May 12, 2021
Media Contact: Larry Hill, Eastern Regional Public Information Officer, (757) 683-9175
SHINGLE CREEK AND UPPER NANSEMOND RIVER SEWAGE RELEASE ADVISORY LIFTED
Public may resume recreational activities on the water bodies in this vicinity
(SUFFOLK, Va.)— The Virginia Department of Health is no longer recommending an abundance of caution when recreating in the vicinity of Shingle Creek and from its confluence with the Nansemond River (below Route 32 and Main Street) to the confluence of the Western Branch of the Nansemond River (near Sack Point), located in the City of Suffolk, Virginia. Recent laboratory results indicate a return to bacteria levels typical for these water bodies.
On May 1, the public was advised to avoid contact with waters in this vicinity due to the discovery of a damaged sewer force main, which was leaking sewage into Shingle Creek. During the repairs, it was determined that the estimated release volume was much lower than initially estimated. The City of Suffolk reported that the force main was repaired and the leak stopped on Thursday afternoon (May 6).
Water testing May 10 indicates the waterbodies are no longer affected by the sewage release, however bacteria levels of Shingle Creek and its confluence with the Nansemond River tend to be higher than state thresholds for primary contact (swimming) use. Bacteria levels in any natural body of water are variable and generally increase following rainfall events due to runoff. When participating in recreational activities (including activities like boating and fishing) some caution should always be taken. VDH recommends the following steps to prevent illness while recreating in any natural waters by:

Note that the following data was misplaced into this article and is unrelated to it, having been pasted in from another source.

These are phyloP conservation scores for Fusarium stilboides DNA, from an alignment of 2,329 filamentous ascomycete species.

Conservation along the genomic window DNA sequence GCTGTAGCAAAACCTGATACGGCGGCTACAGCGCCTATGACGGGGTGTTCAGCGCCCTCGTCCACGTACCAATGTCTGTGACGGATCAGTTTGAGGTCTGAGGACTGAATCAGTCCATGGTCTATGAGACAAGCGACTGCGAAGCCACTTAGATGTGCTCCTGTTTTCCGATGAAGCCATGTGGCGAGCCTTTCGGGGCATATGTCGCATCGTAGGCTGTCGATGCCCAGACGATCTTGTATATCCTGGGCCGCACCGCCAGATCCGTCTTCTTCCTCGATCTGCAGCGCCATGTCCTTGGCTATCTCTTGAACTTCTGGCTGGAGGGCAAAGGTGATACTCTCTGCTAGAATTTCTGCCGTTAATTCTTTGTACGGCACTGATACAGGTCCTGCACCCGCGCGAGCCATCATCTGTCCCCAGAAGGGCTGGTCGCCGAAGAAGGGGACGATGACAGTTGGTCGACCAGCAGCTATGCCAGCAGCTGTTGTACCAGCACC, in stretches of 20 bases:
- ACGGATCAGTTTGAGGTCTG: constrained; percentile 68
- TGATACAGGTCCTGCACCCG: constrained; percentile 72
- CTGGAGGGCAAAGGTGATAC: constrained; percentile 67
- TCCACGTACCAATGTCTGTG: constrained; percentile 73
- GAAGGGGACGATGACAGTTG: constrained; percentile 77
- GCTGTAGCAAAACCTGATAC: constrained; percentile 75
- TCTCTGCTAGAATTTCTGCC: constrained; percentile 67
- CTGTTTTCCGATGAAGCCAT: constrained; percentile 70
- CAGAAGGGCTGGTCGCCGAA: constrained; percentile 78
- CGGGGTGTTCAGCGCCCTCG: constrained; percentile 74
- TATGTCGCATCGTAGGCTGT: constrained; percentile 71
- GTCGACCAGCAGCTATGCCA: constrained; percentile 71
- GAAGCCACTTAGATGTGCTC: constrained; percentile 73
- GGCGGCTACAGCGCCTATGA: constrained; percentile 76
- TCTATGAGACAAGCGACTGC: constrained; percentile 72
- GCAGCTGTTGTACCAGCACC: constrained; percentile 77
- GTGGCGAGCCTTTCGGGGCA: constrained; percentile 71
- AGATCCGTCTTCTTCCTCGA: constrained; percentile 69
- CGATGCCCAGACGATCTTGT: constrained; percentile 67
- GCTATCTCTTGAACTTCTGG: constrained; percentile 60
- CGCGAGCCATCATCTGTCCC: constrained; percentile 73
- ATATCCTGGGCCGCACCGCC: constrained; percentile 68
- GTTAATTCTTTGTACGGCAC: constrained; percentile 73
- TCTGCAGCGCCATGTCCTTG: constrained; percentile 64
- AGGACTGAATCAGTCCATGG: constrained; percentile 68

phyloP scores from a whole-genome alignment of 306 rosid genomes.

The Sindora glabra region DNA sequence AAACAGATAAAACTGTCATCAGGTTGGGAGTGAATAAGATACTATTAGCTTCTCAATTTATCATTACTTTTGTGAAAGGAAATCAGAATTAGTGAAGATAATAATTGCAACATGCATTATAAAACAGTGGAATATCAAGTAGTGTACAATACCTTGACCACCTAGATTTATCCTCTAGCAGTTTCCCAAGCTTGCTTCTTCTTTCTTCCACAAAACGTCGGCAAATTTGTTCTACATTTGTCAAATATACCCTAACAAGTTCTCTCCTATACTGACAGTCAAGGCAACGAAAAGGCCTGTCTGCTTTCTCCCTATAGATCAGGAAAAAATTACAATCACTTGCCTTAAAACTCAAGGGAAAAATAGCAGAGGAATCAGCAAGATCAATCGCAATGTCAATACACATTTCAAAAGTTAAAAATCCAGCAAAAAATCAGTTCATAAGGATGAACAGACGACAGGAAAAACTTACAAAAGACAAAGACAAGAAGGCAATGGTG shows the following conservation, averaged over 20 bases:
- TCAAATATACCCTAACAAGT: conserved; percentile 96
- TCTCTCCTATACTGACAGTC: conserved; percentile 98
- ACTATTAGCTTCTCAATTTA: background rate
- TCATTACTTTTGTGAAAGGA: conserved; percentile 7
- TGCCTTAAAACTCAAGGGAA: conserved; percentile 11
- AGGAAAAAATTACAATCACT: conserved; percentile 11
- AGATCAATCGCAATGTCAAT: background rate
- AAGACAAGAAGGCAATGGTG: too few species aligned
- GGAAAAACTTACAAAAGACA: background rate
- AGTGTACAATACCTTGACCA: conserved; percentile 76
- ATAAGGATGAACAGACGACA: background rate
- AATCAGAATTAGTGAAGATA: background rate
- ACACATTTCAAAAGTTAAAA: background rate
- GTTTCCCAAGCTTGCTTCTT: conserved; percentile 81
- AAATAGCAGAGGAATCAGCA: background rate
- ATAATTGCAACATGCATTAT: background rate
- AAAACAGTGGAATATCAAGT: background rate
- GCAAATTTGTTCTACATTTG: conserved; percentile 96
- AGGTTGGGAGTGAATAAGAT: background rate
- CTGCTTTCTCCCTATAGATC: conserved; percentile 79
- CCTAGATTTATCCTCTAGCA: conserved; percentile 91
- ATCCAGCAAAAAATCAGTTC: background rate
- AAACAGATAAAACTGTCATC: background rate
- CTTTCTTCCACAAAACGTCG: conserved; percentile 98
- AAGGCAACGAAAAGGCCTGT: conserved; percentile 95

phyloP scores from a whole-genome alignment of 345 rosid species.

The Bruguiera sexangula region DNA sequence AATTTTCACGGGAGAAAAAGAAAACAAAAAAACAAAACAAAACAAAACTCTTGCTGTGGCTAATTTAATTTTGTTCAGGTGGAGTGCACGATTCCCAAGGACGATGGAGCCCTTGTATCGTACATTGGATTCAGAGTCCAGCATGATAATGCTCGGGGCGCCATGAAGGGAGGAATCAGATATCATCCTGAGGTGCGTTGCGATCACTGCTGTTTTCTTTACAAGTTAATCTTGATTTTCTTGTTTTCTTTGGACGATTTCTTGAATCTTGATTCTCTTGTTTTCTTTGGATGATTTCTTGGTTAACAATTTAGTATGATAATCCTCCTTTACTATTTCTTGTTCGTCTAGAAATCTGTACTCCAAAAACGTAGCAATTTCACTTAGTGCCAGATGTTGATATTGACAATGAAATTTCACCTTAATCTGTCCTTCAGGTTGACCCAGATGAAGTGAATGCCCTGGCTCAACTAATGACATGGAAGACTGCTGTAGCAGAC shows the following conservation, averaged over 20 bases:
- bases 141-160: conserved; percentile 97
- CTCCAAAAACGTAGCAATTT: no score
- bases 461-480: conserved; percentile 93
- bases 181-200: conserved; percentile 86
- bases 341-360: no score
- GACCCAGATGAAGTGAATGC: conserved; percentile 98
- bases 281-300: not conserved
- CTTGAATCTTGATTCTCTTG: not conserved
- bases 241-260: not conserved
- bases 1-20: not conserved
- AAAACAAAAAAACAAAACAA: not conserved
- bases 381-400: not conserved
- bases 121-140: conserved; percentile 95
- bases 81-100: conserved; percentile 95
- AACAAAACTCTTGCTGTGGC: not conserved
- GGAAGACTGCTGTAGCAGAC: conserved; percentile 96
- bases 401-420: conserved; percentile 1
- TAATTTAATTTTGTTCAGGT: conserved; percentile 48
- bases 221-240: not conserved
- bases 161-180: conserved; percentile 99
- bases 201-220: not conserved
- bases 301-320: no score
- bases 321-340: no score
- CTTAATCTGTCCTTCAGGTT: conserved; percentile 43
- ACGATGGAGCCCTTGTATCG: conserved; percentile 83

- Avoiding contact with any area of the waterbody where there is water with a foul odor, dead or dying fish, or discolored water.
- Avoid swimming for a few days after heavy rainfall; bacteria levels are likely to be high and disease-causing organisms are more likely to be present after rainfall due to pollution from land runoff and other sources.
- Avoiding recreational activities that may result in ingestion of water in natural waterways for at least three days following rain events.
- Whenever you have recreated in natural waterways, promptly wash exposed areas with soap and water.
- If you have underlying health conditions that affect your immune system, you may be more susceptible to infections while recreating because there is likely to be some level of bacteria, parasites and possibly viruses present in natural bodies of water.
- If you experience adverse health effects after contact with the waterbody, seek medical care and notify your health practitioner of the water exposure.